A corneal ulcer is described as an open sore that develops on the cornea. The cornea is a transparent tissue layer at the front part of the eye which allows light to enter. The tears are responsible for protecting the cornea against viruses, bacteria and fungi.
An ulcer is usually brought about by an infection. Minor eye injuries or erosion due to wearing contact lenses for long periods of time can result to infections.
Why does an ulcer form?
The main reason for the formation of a corneal ulcer is infection.
- Herpes simplex keratitis – this is a viral infection that results to recurrent flare-ups of sores or lesions in the eye. The usual triggers include stress, extensive exposure to sunlight or anything that weakens the immune system.
- Acanthamoeba keratitis – this infection typically arises among those who use contact lenses. It is a rare amoebic infection but can lead to blindness.
- Fungal keratitis – this develops after sustaining an injury to the cornea involving a plant or plant material. This infection can also develop among those who have weakened immune systems.
Other possible causes of a corneal ulcer include eye injury, dry eye, vitamin A deficiency, inflammatory disorders and using contaminated contact lenses.
What are the indications?
The individual might notice indications of an infection before being aware of having a corneal ulcer. The indications of an infection include:
- Watery eye
- Itchy eye
- Pink or red eye
- Light sensitivity
- Burning or stinging sensation in the eye
- Pus-like drainage from the eye
The indications of a corneal ulcer include:
- Sore eye
- Eye inflammation
- Blurry vision
- Excessive tearing
- Light sensitivity
- White spots on the cornea
- Eye drainage or pus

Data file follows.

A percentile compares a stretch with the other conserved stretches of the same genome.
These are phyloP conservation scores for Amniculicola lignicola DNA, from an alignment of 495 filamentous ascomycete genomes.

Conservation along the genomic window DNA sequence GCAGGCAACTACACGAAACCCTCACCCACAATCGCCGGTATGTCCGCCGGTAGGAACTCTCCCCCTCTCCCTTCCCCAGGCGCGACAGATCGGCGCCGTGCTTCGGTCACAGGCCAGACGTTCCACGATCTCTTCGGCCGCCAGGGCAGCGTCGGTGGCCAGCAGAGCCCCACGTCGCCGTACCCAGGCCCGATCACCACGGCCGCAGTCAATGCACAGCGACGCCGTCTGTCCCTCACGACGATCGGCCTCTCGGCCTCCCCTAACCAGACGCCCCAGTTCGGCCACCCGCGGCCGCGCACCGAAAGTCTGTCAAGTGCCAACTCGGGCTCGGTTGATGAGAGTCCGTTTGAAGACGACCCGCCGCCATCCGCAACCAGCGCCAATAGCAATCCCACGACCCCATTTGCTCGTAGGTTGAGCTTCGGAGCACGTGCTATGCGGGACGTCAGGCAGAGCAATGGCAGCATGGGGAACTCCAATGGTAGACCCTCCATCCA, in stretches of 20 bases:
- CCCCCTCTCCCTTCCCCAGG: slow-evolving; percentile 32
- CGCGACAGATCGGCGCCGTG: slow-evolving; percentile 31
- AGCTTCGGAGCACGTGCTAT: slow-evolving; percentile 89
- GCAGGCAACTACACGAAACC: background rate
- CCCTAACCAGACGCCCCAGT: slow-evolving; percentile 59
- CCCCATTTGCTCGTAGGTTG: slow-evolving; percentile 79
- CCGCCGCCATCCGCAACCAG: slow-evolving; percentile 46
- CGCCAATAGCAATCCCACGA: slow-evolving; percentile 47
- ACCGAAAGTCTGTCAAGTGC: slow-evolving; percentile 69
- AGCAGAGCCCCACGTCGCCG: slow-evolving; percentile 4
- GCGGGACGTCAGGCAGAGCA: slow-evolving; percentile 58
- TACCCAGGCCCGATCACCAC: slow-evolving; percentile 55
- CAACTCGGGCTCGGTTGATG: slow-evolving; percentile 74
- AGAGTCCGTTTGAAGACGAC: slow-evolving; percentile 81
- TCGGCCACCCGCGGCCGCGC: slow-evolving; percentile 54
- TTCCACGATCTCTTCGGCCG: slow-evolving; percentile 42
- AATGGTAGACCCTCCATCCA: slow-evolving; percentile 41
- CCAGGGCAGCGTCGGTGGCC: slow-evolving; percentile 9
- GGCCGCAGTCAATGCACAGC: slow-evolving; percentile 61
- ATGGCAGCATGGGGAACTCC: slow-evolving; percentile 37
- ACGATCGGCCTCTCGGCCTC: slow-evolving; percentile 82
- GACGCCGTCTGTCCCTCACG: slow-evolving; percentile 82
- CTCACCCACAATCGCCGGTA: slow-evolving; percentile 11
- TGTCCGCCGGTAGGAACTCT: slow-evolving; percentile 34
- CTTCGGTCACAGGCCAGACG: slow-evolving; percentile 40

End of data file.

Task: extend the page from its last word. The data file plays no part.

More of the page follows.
- Swollen eyelids
- Sensation of a foreign object in the eye
Remember that all the indications of a corneal ulcer are severe and must be treated right away to prevent blindness. Take note that a corneal ulcer appears as a grayish or white spot on the transparent cornea. In some cases, the ulcers are too small to be seen without using magnification, but the symptoms can be felt.
Once the cause of the corneal ulcer is determined, the doctor might prescribe an antifungal, antibacterial or antiviral eye medication.
If the infection is severe, the doctor might prescribe antibacterial eye drops while testing the ulcer scrapings to pinpoint the cause. Additionally, if the eye is swollen and inflamed, corticosteroid eye drops might be prescribed.
While under treatment, the doctor will instruct the individual to avoid the following:
- Wearing eye makeup
- Using contact lenses
- Touching the eye unnecessarily
- Using other medications
Are corneal transplants needed?
In severe cases, a corneal ulcer might require a corneal transplant. This involves the surgical removal of the corneal tissue and replaced with a donor tissue.